Postcesarean pelvic floor dysfunction contributes to undisclosed psychosocial morbidity

Mira Lal, Helen M. Pattison, Teresa F Allan, Roger Callender

Research output: Contribution to journalArticlepeer-review


OBJECTIVE: To estimate the prevalence and severity of postcesarean pelvic dysfunction. STUDY DESIGN: Using biopsychosocial interviewing at home, 184 postcesarean primiparas were compared to 100 vaginally delivered women regarding symptoms of stress incontinence, anal incontinence and dyspareunia. Delivery details were confirmed from medical records. RESULTS: Comparison of postcesarean vs. vaginally delivered women revealed stress incontinence in 33% vs. 54% and dyspareunia in 27% vs. 46%, both differences reaching statistical significance, unlike anal incontinence, which was manifest in 51% vs. 44%. When compared to emergency cesarean the relative risk of stress incontinence following an elective cesarean was 0.99 (0.71, 1.39), of dyspareunia 1.02 and of anal incontinence 1.05, indicating no statistically significant difference. Thirty (22%) stress incontinent and 4 (3%) fecally incontinent mothers used pads continuously, suggesting severe physical morbidity. Severe dysphoria (depression) was expressed by 41 (35%) stress incontinent mothers, 38 (30%) with dyspareunia and 34 (26%) with anal incontinence; the association of severe dysphoria with dyspareunia was statistically significant (OR = 2.504 [1.362, 4.602]). Few women came forward to seek help. CONCLUSION: Pelvic dysfunction was similar after elective or emergency cesarean. Compared to vaginal delivery, postcesarean stress incontinence and dyspareunia were less frequent but biopsychosocial morbidity could be severe.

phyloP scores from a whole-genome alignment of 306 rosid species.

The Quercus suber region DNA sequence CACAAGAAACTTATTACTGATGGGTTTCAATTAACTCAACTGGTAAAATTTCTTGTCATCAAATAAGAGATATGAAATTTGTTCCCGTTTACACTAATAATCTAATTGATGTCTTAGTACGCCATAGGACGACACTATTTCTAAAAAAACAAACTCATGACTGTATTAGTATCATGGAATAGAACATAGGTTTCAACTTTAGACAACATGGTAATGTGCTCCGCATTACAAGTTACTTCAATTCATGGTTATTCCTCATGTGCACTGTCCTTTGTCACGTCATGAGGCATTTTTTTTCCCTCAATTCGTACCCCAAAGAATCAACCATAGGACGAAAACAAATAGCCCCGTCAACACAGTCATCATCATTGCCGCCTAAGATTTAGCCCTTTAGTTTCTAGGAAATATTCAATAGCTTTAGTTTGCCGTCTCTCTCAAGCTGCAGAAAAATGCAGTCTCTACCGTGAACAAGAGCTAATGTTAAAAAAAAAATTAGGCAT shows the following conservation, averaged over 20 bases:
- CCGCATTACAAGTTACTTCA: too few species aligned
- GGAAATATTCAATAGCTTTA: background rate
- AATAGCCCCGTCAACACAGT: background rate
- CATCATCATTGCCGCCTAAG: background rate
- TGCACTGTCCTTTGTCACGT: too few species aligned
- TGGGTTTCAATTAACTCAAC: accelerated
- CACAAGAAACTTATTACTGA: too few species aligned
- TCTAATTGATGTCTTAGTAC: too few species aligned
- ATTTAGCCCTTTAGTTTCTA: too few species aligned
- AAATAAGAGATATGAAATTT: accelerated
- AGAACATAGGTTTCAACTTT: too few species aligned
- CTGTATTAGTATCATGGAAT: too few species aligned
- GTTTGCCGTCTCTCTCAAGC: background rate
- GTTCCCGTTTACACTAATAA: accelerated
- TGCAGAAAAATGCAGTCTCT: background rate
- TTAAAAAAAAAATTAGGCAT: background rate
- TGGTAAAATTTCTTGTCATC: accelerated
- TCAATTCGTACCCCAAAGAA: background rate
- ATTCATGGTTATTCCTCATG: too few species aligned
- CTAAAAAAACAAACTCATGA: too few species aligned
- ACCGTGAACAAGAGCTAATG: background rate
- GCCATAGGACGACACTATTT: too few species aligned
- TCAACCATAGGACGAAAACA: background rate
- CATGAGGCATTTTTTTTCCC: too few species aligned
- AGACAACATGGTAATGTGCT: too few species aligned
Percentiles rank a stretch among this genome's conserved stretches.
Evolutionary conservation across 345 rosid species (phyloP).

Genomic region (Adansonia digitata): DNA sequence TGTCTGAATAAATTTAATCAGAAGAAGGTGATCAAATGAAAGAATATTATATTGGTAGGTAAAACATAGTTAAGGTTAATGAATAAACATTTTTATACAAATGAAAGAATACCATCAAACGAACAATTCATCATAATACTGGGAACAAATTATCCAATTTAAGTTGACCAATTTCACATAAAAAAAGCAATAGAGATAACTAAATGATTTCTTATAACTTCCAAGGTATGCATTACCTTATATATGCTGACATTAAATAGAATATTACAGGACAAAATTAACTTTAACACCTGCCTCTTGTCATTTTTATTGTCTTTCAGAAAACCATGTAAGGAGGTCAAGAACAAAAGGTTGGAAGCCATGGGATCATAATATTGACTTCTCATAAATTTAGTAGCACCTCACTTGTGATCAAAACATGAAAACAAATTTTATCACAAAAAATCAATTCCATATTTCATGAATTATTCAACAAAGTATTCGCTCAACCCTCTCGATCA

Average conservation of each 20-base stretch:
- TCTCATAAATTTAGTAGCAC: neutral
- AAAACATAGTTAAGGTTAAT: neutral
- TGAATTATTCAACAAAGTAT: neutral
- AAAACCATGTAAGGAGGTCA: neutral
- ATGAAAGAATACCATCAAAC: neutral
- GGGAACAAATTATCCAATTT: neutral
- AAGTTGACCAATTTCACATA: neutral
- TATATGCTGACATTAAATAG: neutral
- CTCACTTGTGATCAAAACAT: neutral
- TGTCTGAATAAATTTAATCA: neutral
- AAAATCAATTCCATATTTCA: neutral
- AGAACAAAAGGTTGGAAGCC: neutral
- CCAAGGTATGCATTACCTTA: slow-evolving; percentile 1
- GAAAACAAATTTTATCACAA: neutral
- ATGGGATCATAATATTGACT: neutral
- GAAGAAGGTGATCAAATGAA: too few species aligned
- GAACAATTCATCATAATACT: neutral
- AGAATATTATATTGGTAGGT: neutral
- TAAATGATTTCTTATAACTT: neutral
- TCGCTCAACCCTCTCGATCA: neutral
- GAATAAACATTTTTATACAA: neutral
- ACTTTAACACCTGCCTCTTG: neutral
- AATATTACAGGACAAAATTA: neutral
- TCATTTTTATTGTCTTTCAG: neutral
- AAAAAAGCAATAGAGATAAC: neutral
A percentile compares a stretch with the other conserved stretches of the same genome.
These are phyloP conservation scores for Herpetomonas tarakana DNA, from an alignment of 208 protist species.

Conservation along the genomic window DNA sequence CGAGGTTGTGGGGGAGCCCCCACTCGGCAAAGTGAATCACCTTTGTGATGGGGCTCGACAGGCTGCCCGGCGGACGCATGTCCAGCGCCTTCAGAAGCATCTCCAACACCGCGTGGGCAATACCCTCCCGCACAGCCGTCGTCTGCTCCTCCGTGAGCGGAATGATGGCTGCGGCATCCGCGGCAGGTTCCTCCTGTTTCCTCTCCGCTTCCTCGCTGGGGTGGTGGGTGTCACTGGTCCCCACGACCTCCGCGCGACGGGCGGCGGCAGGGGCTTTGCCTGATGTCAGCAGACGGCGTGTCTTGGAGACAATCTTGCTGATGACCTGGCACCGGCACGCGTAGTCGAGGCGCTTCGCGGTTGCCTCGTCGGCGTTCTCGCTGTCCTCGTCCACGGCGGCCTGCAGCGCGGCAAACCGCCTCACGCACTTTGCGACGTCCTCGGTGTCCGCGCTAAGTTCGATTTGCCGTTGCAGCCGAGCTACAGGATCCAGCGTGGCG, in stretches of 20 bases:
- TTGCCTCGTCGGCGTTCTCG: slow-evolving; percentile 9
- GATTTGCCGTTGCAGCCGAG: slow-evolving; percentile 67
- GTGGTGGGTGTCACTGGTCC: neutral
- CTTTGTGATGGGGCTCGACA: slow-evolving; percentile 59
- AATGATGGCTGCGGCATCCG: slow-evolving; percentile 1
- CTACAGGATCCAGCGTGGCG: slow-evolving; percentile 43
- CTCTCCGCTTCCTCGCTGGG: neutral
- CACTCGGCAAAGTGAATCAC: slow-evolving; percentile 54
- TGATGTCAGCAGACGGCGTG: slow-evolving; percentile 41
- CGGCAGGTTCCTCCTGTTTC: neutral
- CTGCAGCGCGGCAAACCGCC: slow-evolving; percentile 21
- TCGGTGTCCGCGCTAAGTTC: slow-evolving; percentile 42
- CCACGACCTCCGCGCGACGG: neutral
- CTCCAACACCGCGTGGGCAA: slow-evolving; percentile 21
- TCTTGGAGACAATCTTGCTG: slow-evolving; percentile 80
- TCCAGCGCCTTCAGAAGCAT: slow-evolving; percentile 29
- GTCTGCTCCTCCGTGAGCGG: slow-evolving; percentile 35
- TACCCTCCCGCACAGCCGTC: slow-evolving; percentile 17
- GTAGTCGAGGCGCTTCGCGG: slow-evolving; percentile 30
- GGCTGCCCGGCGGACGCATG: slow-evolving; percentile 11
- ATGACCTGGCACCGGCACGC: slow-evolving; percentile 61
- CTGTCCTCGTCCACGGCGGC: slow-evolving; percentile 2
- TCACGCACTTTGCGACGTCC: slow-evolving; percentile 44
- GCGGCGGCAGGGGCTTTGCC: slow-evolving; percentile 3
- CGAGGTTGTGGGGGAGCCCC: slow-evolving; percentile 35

Original languageEnglish
Pages (from-to)53-60
Number of pages8
JournalJournal of Reproductive Medicine
Issue number2
Publication statusPublished - Feb 2009


  • biopsychosocial morbidity
  • postcesarean dyspareunia
  • postcesarean incontinence


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